Oryana Natural Food Market, Traverse City, Mich.
How should the board be involved in the grievance process? Is it appropriate for the board to review how specific grievances are handled in order to make sure the process specified in the personnel manual is appropriately followed? Can the board do that while distinguishing between that level of involvement and actually serving as a final arbiter of grievances?
Oryana’s board is working within a narrow scope to use questions to improve its board process. According to Board President Craig Mulder, “This is a powerful issue because it indicates how far the board has moved to paying more attention to issues of mission and vision and ends and less to involvement in monitoring specific store practices. It will also indicate how much the board can trust the monitoring process. This is a very useful question for the board to address as we make the transition to a policy-based board. It clarifies for the board the fact that there is a distinction between which activities are in the board’s purview and which fall under the general manager’s purview, and it clarifies how our monitoring practices can reinforce or violate that distinction.” (Note: resources are now available in the CBLD library to help boards and managers with this topic.)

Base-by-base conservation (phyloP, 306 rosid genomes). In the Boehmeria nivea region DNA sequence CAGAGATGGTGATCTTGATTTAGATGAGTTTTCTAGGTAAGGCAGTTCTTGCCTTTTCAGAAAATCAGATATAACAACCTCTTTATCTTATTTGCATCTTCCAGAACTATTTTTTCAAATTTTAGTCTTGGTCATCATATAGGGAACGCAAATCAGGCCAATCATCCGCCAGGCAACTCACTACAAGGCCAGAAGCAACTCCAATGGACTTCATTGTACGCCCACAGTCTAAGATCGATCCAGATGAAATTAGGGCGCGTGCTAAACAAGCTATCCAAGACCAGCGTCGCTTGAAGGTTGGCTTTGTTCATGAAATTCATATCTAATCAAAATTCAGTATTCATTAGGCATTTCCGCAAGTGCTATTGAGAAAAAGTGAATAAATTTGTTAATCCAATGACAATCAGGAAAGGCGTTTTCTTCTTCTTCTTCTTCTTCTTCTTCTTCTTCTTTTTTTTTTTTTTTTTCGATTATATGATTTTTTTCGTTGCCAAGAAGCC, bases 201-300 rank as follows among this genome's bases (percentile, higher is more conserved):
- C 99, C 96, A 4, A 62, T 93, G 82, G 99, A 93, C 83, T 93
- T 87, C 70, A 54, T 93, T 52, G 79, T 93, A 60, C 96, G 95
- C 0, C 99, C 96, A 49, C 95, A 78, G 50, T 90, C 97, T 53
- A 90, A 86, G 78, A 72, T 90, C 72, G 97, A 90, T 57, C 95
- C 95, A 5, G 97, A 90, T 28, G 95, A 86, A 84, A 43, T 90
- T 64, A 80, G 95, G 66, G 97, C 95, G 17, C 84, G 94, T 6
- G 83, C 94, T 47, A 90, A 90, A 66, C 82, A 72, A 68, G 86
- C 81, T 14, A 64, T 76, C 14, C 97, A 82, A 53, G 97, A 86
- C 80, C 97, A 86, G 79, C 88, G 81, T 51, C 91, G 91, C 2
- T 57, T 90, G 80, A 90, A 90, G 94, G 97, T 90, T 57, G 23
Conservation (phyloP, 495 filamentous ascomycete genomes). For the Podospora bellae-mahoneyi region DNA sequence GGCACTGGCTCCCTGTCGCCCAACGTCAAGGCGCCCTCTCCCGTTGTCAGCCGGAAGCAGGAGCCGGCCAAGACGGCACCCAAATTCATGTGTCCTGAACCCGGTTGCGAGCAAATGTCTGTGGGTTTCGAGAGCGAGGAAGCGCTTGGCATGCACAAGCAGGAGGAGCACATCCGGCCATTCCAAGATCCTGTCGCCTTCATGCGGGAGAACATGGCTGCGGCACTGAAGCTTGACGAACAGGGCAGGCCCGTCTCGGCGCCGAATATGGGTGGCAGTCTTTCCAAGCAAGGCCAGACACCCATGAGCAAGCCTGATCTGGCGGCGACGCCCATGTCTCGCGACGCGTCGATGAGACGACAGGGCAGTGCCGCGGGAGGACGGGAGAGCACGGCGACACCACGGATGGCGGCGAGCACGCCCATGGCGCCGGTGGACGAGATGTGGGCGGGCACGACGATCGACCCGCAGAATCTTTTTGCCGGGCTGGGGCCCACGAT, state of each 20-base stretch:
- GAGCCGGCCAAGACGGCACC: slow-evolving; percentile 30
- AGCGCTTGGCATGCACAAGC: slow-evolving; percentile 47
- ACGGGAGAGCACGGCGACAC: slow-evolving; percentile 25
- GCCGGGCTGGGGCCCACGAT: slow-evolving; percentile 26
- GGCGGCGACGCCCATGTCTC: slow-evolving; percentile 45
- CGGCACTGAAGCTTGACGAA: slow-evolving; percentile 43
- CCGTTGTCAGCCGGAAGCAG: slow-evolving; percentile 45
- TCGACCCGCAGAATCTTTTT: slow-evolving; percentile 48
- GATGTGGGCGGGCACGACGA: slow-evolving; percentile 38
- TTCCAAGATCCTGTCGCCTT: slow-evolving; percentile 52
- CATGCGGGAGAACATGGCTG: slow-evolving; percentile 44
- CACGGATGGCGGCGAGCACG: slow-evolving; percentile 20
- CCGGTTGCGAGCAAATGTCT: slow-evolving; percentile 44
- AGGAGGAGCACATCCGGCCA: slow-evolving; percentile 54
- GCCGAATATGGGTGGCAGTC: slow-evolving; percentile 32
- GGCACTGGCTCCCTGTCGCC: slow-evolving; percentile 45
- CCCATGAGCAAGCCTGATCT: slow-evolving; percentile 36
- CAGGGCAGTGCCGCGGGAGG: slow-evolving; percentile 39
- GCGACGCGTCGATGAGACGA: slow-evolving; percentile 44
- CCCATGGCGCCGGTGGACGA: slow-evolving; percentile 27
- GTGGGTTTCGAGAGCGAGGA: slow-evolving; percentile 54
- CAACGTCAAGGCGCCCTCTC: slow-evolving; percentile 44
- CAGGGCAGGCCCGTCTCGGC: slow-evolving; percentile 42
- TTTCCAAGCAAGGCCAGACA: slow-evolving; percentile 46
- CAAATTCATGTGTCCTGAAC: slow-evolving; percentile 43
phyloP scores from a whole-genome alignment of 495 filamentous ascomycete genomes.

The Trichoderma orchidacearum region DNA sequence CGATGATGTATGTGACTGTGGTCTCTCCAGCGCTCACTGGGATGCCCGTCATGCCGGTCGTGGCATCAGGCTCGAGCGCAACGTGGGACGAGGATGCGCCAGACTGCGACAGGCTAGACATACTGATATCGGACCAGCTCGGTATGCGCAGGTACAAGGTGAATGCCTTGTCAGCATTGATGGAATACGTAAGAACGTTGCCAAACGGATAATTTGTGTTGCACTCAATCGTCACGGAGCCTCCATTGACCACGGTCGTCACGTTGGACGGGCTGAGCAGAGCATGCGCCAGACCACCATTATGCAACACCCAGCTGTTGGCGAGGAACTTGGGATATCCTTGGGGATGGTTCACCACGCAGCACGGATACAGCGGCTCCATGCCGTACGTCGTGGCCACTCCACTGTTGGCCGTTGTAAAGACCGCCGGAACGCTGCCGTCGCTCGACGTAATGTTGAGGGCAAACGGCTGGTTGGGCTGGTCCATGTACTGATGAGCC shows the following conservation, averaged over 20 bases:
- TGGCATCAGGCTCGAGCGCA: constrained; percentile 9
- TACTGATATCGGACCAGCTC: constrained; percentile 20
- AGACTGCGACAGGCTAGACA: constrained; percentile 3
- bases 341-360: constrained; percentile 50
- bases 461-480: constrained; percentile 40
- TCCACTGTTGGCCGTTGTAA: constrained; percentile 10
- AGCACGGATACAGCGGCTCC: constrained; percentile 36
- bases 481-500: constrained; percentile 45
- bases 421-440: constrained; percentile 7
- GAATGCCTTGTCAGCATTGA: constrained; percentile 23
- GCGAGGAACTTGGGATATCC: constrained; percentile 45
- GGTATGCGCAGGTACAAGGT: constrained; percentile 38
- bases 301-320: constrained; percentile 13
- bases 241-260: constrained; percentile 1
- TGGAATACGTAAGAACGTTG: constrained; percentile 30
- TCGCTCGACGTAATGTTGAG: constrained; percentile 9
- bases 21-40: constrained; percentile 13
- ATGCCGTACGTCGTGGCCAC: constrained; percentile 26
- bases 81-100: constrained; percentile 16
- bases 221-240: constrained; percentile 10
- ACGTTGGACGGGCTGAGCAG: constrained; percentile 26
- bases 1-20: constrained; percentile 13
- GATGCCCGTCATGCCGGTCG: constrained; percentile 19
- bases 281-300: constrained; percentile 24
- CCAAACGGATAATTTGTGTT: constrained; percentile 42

New Leaf Market, Tallahassee, Fla.
How can New Leaf Market extend co-op principles and store information to the Hispanic community, as well as to other members of the community?
When Maria Cobian was elected to the board of New Leaf Market last year, she had a lot of experience doing outreach work within the Hispanic community. At her first retreat as a board member, she suggested forming an outreach committee to increase the presence of the co-op within the Hispanic community. Looking back, Maria wishes that the group had taken more time to establish its goals and be specific about the outcomes. As other board members noted, it can be a challenge for the board to respect operational boundaries and activities and at the same time generate a powerful conversation.
At New Leaf, the outreach committee worked closely with the general manager and her staff to complement the existing outreach program. The committee began by offering support to store staff. It conducted research on the Hispanic community and investigated possible advertising outlets, upcoming community events, and translated the New Leaf Market brochure into Spanish. Having accomplished this much, the committee is working now to bring its efforts back to a governance level. At its next retreat, the board as a whole will discuss how to work at a policy level to take this up a notch.